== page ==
Here's the reality. If you've got an account such as an IRA with an FDIC member institution, your money is insured only if your funds are invested in FDIC-compliant accounts. That means the chunk of your money that's invested in CDs or money market accounts are covered. The money that's invested in stocks, bonds, mutual funds, etc., are not covered by the FDIC.

If you have any questions about what is and what isn't covered in your accounts, be sure to speak with a customer service representative from your bank.

Protection for stocks and other securities

So what about your stocks and other securities? Even though they aren't covered by the FDIC, there are protections in place in case your investment brokerage goes belly up. These are provided by the Securities Investor Protection Corporation (SIPC), which will protect your brokerage accounts for up to $500,000 in net equity. (You can read more about the SIPC here.)

Final thoughts

The FDIC came to be after the stock market crash and subsequent bank runs that caused the Great Depression. After seeing how the country and individuals were devastated by the struggles of the financial industry, the FDIC was created to restore faith in our banking system.

In the last 80 years, it’s done a generally admirable job of protecting people’s money. There’s no application process. FDIC insurance is essentially a free way to protect your money. It helps create financial peace of mind for those under its wings.

We've all seen or heard the term “FDIC insured.” You can find it on your bank's website or on practically every brochure your local branch hands out. You can hear it spoken really quickly at the end of finance-related commercials on the radio.

It sounds like a good thing — after all, we have health insurance, car insurance, home insurance, etc. But we know what all of those things are and how they help protect us.

So what is the FDIC and what does its insurance do when it comes to our money?

Bank reserves is money that is held as cash by banks. The amount of cash that banks have to hold varies by country. Even in countries without bank reserve requirements, such as in England and Australia, banks often hold reserves in case of unexpected events. For example, a bank holds more in reserve when it expects unusually large net withdrawals by customers before Christmas.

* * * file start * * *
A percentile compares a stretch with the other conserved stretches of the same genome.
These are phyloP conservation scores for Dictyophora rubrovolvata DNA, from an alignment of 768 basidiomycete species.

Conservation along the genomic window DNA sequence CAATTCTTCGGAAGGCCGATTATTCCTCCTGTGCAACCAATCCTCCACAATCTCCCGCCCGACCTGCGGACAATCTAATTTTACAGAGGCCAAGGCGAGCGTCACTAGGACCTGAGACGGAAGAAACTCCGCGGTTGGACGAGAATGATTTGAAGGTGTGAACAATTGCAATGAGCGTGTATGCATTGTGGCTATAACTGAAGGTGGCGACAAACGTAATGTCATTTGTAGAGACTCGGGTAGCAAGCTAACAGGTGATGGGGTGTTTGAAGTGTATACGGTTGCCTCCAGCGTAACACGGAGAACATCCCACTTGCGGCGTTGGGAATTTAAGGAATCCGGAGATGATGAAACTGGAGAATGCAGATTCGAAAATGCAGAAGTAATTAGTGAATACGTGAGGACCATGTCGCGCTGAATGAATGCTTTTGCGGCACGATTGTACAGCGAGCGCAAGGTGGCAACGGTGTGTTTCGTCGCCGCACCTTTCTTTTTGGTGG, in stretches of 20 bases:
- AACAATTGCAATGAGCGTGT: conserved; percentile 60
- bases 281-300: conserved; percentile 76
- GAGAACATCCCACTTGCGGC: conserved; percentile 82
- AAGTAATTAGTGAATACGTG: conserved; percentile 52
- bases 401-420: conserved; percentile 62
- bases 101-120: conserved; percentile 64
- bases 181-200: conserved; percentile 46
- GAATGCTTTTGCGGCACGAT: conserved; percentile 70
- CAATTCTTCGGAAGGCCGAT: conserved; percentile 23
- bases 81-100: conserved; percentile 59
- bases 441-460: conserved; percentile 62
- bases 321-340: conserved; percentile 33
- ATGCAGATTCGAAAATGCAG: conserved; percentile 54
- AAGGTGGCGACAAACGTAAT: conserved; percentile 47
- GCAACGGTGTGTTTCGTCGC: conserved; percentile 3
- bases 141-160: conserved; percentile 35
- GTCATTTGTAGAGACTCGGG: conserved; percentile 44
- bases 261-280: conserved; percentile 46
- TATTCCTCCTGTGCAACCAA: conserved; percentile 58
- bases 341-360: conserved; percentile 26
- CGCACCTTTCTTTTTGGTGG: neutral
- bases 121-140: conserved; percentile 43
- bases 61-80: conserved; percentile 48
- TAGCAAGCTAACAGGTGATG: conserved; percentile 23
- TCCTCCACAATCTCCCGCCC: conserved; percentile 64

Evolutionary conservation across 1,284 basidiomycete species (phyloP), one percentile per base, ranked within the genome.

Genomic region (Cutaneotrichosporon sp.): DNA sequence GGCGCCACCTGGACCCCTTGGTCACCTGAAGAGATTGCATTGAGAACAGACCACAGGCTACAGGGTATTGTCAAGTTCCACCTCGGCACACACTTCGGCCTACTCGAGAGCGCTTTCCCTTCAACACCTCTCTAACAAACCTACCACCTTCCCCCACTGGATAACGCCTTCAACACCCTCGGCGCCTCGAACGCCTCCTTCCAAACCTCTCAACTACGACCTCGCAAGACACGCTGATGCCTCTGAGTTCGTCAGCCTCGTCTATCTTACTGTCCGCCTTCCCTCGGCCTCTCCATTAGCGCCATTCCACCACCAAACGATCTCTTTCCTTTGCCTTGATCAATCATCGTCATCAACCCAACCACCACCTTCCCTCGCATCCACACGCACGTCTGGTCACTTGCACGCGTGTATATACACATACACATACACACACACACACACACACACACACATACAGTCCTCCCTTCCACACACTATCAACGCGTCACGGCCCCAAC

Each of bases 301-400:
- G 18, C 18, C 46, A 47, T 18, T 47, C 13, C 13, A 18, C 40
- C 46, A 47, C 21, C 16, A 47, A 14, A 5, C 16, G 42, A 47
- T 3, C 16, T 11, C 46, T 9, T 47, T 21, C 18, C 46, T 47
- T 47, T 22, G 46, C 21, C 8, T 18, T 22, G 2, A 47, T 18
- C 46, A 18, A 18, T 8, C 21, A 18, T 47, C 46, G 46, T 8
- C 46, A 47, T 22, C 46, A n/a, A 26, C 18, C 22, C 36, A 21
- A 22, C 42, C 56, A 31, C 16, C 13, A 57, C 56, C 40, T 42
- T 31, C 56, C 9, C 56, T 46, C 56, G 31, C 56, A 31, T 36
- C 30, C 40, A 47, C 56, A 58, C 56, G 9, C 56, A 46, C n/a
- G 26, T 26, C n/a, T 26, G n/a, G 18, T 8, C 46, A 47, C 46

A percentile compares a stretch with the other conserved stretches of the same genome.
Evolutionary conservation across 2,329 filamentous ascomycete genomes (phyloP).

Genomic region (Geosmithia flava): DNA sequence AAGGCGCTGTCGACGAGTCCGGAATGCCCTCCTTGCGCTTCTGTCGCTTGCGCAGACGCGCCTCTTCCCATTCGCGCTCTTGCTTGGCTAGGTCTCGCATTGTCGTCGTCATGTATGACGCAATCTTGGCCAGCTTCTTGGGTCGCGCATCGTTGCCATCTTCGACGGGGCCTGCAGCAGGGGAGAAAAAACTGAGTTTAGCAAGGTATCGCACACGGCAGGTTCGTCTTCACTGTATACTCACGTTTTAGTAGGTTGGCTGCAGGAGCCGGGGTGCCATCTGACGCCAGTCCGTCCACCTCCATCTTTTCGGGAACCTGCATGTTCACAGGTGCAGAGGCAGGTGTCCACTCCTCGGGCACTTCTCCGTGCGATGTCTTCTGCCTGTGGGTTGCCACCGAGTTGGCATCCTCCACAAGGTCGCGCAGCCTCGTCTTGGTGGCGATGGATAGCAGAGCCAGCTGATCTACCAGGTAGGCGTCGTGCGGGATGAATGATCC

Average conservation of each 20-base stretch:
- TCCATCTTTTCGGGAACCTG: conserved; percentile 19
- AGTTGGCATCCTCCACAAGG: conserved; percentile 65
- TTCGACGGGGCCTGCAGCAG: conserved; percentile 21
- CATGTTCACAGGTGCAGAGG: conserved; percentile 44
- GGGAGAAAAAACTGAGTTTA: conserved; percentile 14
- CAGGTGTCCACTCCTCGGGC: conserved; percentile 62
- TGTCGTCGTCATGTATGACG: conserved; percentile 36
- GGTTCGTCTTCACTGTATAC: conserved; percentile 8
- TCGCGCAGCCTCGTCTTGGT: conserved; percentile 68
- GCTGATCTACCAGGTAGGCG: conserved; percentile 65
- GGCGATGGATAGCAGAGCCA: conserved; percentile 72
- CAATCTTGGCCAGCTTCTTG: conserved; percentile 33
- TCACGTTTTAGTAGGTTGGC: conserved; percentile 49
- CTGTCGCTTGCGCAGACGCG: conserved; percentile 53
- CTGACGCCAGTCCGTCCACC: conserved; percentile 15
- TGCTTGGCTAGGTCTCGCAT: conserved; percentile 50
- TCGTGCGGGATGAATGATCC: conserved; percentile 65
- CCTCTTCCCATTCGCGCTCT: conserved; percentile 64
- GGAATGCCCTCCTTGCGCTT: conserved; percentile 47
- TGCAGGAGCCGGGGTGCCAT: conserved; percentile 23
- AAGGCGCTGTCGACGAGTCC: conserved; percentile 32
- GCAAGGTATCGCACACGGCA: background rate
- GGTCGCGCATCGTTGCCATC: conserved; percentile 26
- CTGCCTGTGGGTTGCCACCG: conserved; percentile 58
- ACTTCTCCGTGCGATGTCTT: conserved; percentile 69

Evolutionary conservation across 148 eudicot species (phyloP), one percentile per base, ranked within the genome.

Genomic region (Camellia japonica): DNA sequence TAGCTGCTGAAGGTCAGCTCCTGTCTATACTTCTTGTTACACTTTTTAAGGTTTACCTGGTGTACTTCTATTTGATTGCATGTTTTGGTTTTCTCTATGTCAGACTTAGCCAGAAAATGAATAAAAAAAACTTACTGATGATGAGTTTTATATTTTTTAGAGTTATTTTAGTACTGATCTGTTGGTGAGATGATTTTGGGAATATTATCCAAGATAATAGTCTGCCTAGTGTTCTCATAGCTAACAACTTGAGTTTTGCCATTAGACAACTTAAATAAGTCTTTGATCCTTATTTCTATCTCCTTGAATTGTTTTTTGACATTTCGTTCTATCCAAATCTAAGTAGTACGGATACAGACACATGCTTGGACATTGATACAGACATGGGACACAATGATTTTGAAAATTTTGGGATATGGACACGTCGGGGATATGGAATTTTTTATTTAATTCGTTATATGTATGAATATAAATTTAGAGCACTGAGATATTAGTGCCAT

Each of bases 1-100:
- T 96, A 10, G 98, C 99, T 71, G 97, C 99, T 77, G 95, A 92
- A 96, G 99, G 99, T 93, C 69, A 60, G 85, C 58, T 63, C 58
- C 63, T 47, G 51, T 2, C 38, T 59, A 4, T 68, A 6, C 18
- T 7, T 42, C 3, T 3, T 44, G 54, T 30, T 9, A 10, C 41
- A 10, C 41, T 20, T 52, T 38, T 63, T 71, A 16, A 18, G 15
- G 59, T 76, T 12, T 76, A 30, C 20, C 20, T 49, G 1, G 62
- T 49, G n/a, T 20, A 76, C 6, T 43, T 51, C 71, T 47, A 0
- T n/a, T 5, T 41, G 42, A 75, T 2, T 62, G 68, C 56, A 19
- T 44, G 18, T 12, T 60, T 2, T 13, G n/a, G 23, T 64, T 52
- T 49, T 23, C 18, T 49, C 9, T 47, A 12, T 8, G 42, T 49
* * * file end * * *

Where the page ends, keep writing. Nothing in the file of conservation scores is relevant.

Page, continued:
In the U.S. the Federal Reserve (“the Fed”) mandates reserve ratios. In fact, the Fed uses the reserve ratio as a monetary policy tool. Understanding how reserves work gives investors an edge, especially for those investing in financial institutions, where return on assets is as important as the price-to-earnings (P/E) ratio.

Kara Perez Freelance Contributor

Kara Perez is a freelance personal finance writer.

Explore the latest articles

10 best banks of 2023

The best banks offer competitive yields on deposits, low fees, excellent customer service and more.

Casey Bond Freelance Contributor


The content provided on Moneywise is information to help users become financially literate. It is neither tax nor legal advice, is not intended to be relied upon as a forecast, research or investment advice, and is not a recommendation, offer or solicitation to buy or sell any securities or to adopt any investment strategy. Tax, investment and all other decisions should be made, as appropriate, only with guidance from a qualified professional. We make no representation or warranty of any kind, either express or implied, with respect to the data provided, the timeliness thereof, the results to be obtained by the use thereof or any other matter.